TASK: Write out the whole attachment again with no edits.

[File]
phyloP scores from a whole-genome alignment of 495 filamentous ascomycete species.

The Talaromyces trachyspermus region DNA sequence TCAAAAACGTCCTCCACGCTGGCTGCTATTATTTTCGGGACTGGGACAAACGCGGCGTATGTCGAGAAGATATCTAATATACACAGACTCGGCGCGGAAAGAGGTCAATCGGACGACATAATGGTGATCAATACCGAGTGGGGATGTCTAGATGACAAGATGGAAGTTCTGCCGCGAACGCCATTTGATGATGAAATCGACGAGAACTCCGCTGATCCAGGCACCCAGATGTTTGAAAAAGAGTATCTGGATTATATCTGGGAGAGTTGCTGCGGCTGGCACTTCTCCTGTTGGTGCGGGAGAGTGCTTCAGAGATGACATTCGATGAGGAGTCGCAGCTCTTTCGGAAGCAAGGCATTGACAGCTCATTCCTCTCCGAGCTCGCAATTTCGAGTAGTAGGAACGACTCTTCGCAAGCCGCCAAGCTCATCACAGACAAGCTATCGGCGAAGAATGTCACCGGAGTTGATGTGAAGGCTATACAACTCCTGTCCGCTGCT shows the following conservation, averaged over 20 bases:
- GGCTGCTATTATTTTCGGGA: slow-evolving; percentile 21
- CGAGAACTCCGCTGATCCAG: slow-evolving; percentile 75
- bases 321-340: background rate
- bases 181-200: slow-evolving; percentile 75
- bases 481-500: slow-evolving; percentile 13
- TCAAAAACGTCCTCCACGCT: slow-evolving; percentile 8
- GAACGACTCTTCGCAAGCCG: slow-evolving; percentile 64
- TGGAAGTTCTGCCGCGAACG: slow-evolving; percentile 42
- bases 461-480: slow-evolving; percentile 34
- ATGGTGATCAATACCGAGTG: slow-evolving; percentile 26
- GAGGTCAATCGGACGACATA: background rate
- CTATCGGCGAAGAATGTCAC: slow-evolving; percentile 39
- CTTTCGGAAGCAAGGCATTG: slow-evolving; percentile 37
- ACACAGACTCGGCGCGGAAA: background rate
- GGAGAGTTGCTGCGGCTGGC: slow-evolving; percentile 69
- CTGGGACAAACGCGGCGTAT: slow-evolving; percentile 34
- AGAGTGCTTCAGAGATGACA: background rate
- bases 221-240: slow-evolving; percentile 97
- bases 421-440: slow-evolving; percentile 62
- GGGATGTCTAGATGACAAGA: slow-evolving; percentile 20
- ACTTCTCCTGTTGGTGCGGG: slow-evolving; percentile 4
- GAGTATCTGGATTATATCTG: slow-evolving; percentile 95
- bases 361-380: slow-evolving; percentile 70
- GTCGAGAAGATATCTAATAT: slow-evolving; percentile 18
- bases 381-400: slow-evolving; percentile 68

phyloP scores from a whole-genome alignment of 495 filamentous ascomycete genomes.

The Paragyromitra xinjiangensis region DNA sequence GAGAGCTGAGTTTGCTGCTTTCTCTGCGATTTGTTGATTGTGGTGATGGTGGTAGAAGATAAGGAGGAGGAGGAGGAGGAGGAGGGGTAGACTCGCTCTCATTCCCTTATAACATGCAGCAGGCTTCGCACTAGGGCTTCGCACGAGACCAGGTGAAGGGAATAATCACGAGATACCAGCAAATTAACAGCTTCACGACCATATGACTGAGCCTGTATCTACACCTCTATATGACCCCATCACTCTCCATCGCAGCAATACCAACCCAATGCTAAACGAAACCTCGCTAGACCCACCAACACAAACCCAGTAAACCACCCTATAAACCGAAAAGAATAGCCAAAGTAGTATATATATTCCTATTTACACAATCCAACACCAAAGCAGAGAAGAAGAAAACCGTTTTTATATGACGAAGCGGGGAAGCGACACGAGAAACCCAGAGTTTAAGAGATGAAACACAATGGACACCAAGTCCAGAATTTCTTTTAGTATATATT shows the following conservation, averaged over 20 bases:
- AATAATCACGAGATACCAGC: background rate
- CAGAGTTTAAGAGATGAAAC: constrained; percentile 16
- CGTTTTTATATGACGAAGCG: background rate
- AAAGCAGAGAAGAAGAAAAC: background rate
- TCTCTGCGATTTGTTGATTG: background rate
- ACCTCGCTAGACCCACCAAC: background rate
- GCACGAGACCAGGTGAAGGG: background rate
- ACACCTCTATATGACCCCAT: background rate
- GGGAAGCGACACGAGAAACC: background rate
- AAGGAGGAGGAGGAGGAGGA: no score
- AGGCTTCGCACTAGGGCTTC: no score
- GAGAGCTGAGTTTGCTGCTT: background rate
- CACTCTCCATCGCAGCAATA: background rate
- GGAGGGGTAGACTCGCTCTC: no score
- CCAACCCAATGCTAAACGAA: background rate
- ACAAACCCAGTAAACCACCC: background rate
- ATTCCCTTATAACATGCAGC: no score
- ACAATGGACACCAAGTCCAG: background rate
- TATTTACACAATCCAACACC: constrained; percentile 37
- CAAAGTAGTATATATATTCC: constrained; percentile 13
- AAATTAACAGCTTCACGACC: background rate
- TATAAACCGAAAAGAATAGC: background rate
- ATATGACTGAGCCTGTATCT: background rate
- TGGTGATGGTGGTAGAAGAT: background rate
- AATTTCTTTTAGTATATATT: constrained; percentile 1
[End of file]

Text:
phyloP scores from a whole-genome alignment of 495 filamentous ascomycete species.

The Talaromyces trachyspermus region DNA sequence TCAAAAACGTCCTCCACGCTGGCTGCTATTATTTTCGGGACTGGGACAAACGCGGCGTATGTCGAGAAGATATCTAATATACACAGACTCGGCGCGGAAAGAGGTCAATCGGACGACATAATGGTGATCAATACCGAGTGGGGATGTCTAGATGACAAGATGGAAGTTCTGCCGCGAACGCCATTTGATGATGAAATCGACGAGAACTCCGCTGATCCAGGCACCCAGATGTTTGAAAAAGAGTATCTGGATTATATCTGGGAGAGTTGCTGCGGCTGGCACTTCTCCTGTTGGTGCGGGAGAGTGCTTCAGAGATGACATTCGATGAGGAGTCGCAGCTCTTTCGGAAGCAAGGCATTGACAGCTCATTCCTCTCCGAGCTCGCAATTTCGAGTAGTAGGAACGACTCTTCGCAAGCCGCCAAGCTCATCACAGACAAGCTATCGGCGAAGAATGTCACCGGAGTTGATGTGAAGGCTATACAACTCCTGTCCGCTGCT shows the following conservation, averaged over 20 bases:
- GGCTGCTATTATTTTCGGGA: slow-evolving; percentile 21
- CGAGAACTCCGCTGATCCAG: slow-evolving; percentile 75
- bases 321-340: background rate
- bases 181-200: slow-evolving; percentile 75
- bases 481-500: slow-evolving; percentile 13
- TCAAAAACGTCCTCCACGCT: slow-evolving; percentile 8
- GAACGACTCTTCGCAAGCCG: slow-evolving; percentile 64
- TGGAAGTTCTGCCGCGAACG: slow-evolving; percentile 42
- bases 461-480: slow-evolving; percentile 34
- ATGGTGATCAATACCGAGTG: slow-evolving; percentile 26
- GAGGTCAATCGGACGACATA: background rate
- CTATCGGCGAAGAATGTCAC: slow-evolving; percentile 39
- CTTTCGGAAGCAAGGCATTG: slow-evolving; percentile 37
- ACACAGACTCGGCGCGGAAA: background rate
- GGAGAGTTGCTGCGGCTGGC: slow-evolving; percentile 69
- CTGGGACAAACGCGGCGTAT: slow-evolving; percentile 34
- AGAGTGCTTCAGAGATGACA: background rate
- bases 221-240: slow-evolving; percentile 97
- bases 421-440: slow-evolving; percentile 62
- GGGATGTCTAGATGACAAGA: slow-evolving; percentile 20
- ACTTCTCCTGTTGGTGCGGG: slow-evolving; percentile 4
- GAGTATCTGGATTATATCTG: slow-evolving; percentile 95
- bases 361-380: slow-evolving; percentile 70
- GTCGAGAAGATATCTAATAT: slow-evolving; percentile 18
- bases 381-400: slow-evolving; percentile 68

phyloP scores from a whole-genome alignment of 495 filamentous ascomycete genomes.

The Paragyromitra xinjiangensis region DNA sequence GAGAGCTGAGTTTGCTGCTTTCTCTGCGATTTGTTGATTGTGGTGATGGTGGTAGAAGATAAGGAGGAGGAGGAGGAGGAGGAGGGGTAGACTCGCTCTCATTCCCTTATAACATGCAGCAGGCTTCGCACTAGGGCTTCGCACGAGACCAGGTGAAGGGAATAATCACGAGATACCAGCAAATTAACAGCTTCACGACCATATGACTGAGCCTGTATCTACACCTCTATATGACCCCATCACTCTCCATCGCAGCAATACCAACCCAATGCTAAACGAAACCTCGCTAGACCCACCAACACAAACCCAGTAAACCACCCTATAAACCGAAAAGAATAGCCAAAGTAGTATATATATTCCTATTTACACAATCCAACACCAAAGCAGAGAAGAAGAAAACCGTTTTTATATGACGAAGCGGGGAAGCGACACGAGAAACCCAGAGTTTAAGAGATGAAACACAATGGACACCAAGTCCAGAATTTCTTTTAGTATATATT shows the following conservation, averaged over 20 bases:
- AATAATCACGAGATACCAGC: background rate
- CAGAGTTTAAGAGATGAAAC: constrained; percentile 16
- CGTTTTTATATGACGAAGCG: background rate
- AAAGCAGAGAAGAAGAAAAC: background rate
- TCTCTGCGATTTGTTGATTG: background rate
- ACCTCGCTAGACCCACCAAC: background rate
- GCACGAGACCAGGTGAAGGG: background rate
- ACACCTCTATATGACCCCAT: background rate
- GGGAAGCGACACGAGAAACC: background rate
- AAGGAGGAGGAGGAGGAGGA: no score
- AGGCTTCGCACTAGGGCTTC: no score
- GAGAGCTGAGTTTGCTGCTT: background rate
- CACTCTCCATCGCAGCAATA: background rate
- GGAGGGGTAGACTCGCTCTC: no score
- CCAACCCAATGCTAAACGAA: background rate
- ACAAACCCAGTAAACCACCC: background rate
- ATTCCCTTATAACATGCAGC: no score
- ACAATGGACACCAAGTCCAG: background rate
- TATTTACACAATCCAACACC: constrained; percentile 37
- CAAAGTAGTATATATATTCC: constrained; percentile 13
- AAATTAACAGCTTCACGACC: background rate
- TATAAACCGAAAAGAATAGC: background rate
- ATATGACTGAGCCTGTATCT: background rate
- TGGTGATGGTGGTAGAAGAT: background rate
- AATTTCTTTTAGTATATATT: constrained; percentile 1